Home Blog About Us Work we do Content Contact Us

Newsletter: Click here to join an email list and be contacted when a new article is published.




Multi Armed Bandit

Imagine you are standing in front of a row of slot machines, and wish to gamble. You have a bag full of coins. Your goal is to maximize the return on your investment. The problem is that you don’t know the payout percentages of any of the machines. Each has a, potentially, different expected return.

What is your strategy?

Image: Thomas Hawk


You could select one machine at random, and invest all your coins there, but what happens if you selected a poor payout machine? You could have done better.

You could spread your money out and divide it equally (or randomly) between all the different machines. However, if you did this, you’d spend some time investing in poorer payout machines and ‘wasting’ coins that could have be inserted into better machines. The benefit of this strategy, however, is diversification, and you’d be spreading your risk over many machines; you’re never going to be playing the best machine all the time, but you’re never going to be playing the worst all the time either!

Maybe a hybrid strategy is better? In a hybrid solution you could initially spend some time experimenting to estimate the payouts of the machines then, in an exploitation phase, you could put all your future investment into the best paying machine you’d discovered. The more you research, the more you learn about the machines (getting feedback on their individual payout percentages).

However, what is the optimal hybrid strategy? You could spend a long time researching the machines (increasing your confidence), and the longer you spend, certainly, the more accurate your prediction of the best machine would become. However, if you spend too long on research, you might not have many coins left to properly leverage this knowledge (and you’d have wasted many coins on lots of machines that are poor payers). Conversely, if you spend too short a time on research, your estimate for which is the best machine could be bogus (and if you are unlucky, you could become victim to a streak of ‘good-luck’ from a poor paying machine that tricks you into thinking it’s the best machine).

If you are playing a machine that is "good enough", is it worth the risk of attempting to see if another machine is "better" (experiments to determine this might not be worth the effort).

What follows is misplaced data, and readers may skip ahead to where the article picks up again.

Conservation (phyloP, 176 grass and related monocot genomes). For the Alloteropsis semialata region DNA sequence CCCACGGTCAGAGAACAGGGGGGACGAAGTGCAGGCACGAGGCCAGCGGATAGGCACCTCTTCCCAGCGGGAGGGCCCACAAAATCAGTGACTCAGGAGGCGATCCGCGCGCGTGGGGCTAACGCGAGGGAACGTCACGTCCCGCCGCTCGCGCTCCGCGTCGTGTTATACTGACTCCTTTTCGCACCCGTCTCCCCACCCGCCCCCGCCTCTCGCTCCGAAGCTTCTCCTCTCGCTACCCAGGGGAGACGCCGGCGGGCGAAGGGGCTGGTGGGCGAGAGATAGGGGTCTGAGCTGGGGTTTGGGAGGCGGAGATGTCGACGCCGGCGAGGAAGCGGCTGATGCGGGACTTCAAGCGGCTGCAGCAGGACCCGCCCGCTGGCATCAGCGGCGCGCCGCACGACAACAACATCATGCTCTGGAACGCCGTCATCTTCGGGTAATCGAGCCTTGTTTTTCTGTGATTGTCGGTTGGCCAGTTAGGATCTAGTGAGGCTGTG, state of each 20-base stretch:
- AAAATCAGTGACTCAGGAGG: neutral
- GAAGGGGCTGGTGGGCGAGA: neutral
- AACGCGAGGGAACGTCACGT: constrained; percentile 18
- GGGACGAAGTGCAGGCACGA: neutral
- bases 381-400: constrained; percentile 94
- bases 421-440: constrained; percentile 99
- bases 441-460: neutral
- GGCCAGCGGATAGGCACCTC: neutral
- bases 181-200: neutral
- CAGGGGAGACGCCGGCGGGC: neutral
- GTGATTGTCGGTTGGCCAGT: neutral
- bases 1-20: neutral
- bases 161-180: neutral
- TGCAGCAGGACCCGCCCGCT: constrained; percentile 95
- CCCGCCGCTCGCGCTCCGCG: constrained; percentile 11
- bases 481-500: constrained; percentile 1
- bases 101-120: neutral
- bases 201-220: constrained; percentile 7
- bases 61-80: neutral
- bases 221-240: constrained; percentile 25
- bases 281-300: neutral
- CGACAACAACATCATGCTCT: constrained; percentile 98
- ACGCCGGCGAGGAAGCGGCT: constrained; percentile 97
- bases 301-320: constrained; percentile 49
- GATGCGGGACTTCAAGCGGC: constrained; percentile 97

Maybe we could devise an adaptive system that changes? After all, after each pull, we gain information about the system. Also, what happens if, heaven forbid, the machines slowly change their payout percentages as we interact with them?

Multi Bandit Problems

These kind of problems are known, affectionately, by Data Scientists as the “Multi-Bandit Problems” (in reference to slot machines, which are also known as one-armed bandits).

The multi-bandit problem has many, many applications:

Various Strategies

There are many, heavily studied, algorithms for how to address the multi-bandit problem. Here is a high level look at a couple of them:

Epsilon-first strategy

In this strategy, the contest is broken into two phases: An exploration phase, follow by an exploitation phase. A value of epsilon ε is selected (e.g. ε=0.1), and for the first 10% of the time, a machine is selected entirely at random (uniform distribution of probability). After these trials are done, for the remaining trials (1-ε) the single machine that had the highest expected return from the exploration phase is used exclusively.

As you can see, this strategy uses a percentage of the expected pulls to determine the best machine to use, and for the rest of the pulls the best machine found is used.

Epsilon-Greedy Strategy

A modification of this is an adaptive approach. Instead of using a dedicated exploration phase, it is a continuous process. A value of epsilon ε is selected (e.g. ε=0.1), and for this percentage of trials, a random machine is selected. For the remaining 1-ε trials, the current leading machines is used.

In the above two strategies, if ε=0.0 then the algorithms are entirely greedy.

Epsilon-decreasing Strategy

A further hybrid of this is the epsilon-decreasing approach. Similar to Simulated annealing, the value of ε decreases over the experiment. Early on in the process, ε starts with a high value, so there is a good chance that a random exploration pull will be made. Over time, the value of ε decreases (typically as an exponential decay), so that a higher percentage of the later pulls are exploitation pulls and not an experimentation pulls.

There are more complex variants of the above based on using softmax weightings in the exploration phase.

Bayesian Bandits

Then there is a category of algorithms based on information on past pulls. Rather than selecting, digitally, the machine to pull, the handle of the next machine to pull could be based, probabilistically, on past performance. Yes, the “rich would get richer”, but there is still a chance that a less optimal machine might be selected (albeit with a lower probability), and if this turned out to be a good result, that it would get reinforcement, and thus more likely to be pulled in future rounds; gradually creeping up.

Secretary Puzzle

Readers of my blog might see an analogy between this problem and the Sultan's Wife problem (also known as the sectrary problem). The differences, however, are obvious that, for the secretary problem, you don't get chance to sample more than once, and you don't get the option of returning.


You can find a complete list of all the articles here.      Click here to receive email alerts on new articles.

© 2009-2017 DataGenetics    Privacy Policy